What a study from the Southern Baptist Convention shows about changes in pastors' pay.
The Southern Baptist Convention’s (SBC) biannual “SBC Church Compensation Study” revealed that compensation for full-time senior pastors within their denomination increased by 3.4 percent over the past two years, placing it well above growth rate for the consumer price index (1.1%). Higher education was correlated with higher pay, as head ministers with a bachelor’s degree received on average $4,040 more than non-college educated ministers who were otherwise equally qualified.
The study also revealed that although salary has increased significantly, the entire pay package (housing, salary, retirement, insurance, and so on) has increased only by 0.9 percent, putting it behind the rate of inflation (1.1%).
Scott McConnell, executive director of LifeWay Research, pointed out that in order for wages to be fair, they must keep up with inflation and cost of living. “While inflation has been lower this last year, it is still true that the dollars churches paid last year don’t buy as much,” McConnell said. “Without a raise, you are actually paying less.”
In addition, the number of churches providing health insurance to their ministers has shrunk from 60 percent in 2014 to 50 percent, a drastic decrease in the span of a few years. The number of churches providing vision, dental, life/accident, and/or disability insurance also declined by a few percentage points from the last survey.
Church size correlates with the likelihood that a church provides health insurance to ministers, according to the survey. The survey noted that three out of four churches with an average attendance of 250 or more provided health insurance to their ministers, while only three out of ten churches (31%) with an average attendance of 50 or fewer did the same.
As for family medical insurance, the survey found that only one in four churches provide health care for both the head pastor and his family, fewer than one in six (15%) pay for the pastor and his spouse only, and one in ten provide for the pastor only.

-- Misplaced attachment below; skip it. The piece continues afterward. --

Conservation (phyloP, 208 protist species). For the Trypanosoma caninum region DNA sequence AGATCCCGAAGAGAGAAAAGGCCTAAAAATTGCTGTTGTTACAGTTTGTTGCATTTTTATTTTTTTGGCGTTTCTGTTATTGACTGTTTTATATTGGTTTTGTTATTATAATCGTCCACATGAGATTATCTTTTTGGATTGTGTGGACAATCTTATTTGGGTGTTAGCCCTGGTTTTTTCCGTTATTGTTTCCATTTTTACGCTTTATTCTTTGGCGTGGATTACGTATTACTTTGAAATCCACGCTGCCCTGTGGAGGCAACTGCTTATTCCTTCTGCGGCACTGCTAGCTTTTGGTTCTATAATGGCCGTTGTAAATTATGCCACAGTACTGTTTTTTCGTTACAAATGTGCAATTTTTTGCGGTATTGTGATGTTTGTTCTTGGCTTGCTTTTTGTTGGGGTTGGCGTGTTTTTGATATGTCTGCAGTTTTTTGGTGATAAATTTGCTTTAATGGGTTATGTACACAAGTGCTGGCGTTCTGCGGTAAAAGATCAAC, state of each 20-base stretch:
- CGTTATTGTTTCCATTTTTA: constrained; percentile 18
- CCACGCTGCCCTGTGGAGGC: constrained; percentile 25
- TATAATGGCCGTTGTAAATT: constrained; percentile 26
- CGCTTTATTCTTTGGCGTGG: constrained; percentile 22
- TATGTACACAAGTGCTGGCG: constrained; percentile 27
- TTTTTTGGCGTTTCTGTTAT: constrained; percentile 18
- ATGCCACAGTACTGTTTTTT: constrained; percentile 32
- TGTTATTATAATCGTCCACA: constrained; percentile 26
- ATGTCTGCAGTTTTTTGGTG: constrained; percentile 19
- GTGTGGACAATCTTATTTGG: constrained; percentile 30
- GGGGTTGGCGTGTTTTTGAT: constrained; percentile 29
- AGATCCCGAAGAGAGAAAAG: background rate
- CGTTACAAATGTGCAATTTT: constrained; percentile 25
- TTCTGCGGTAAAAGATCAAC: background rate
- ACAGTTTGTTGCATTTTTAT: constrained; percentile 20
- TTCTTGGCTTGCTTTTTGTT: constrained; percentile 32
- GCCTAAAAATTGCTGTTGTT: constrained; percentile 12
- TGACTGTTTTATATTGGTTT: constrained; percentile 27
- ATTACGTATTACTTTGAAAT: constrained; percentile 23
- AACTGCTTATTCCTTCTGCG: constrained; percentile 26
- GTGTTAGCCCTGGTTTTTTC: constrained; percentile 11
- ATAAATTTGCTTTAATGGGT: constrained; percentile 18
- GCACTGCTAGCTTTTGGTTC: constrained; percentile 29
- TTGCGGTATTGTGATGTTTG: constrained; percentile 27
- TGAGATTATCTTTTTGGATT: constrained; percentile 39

Overall, the study shows that SBC compensation has been somewhat of a mixed bag. Although compensation for full-time church staff has significantly exceeded inflation in cost of living over the past couple of years, the pay package as a whole, which includes benefits, has failed to keep up with inflation. Overall benefits—especially health care—have declined, and, in some cases, that decline has been significant.
For those who wish to learn more about compensation in other denominations, Church Law & Tax is currently conducting the National Church Compensation Survey: a survey of churches from all denominations in the US that analyzes how they compensate their employees, with the goal of helping churches set fair compensation. The survey is open through April 2017, and the results will be released later this year.
Take the National Church Compensation Survey by clicking here.
If you need a resource on church compensation, see the 2016–2017 Compensation Handbook for Church Staff.
Seth Humeniuk is the editorial intern for Church Law & Tax.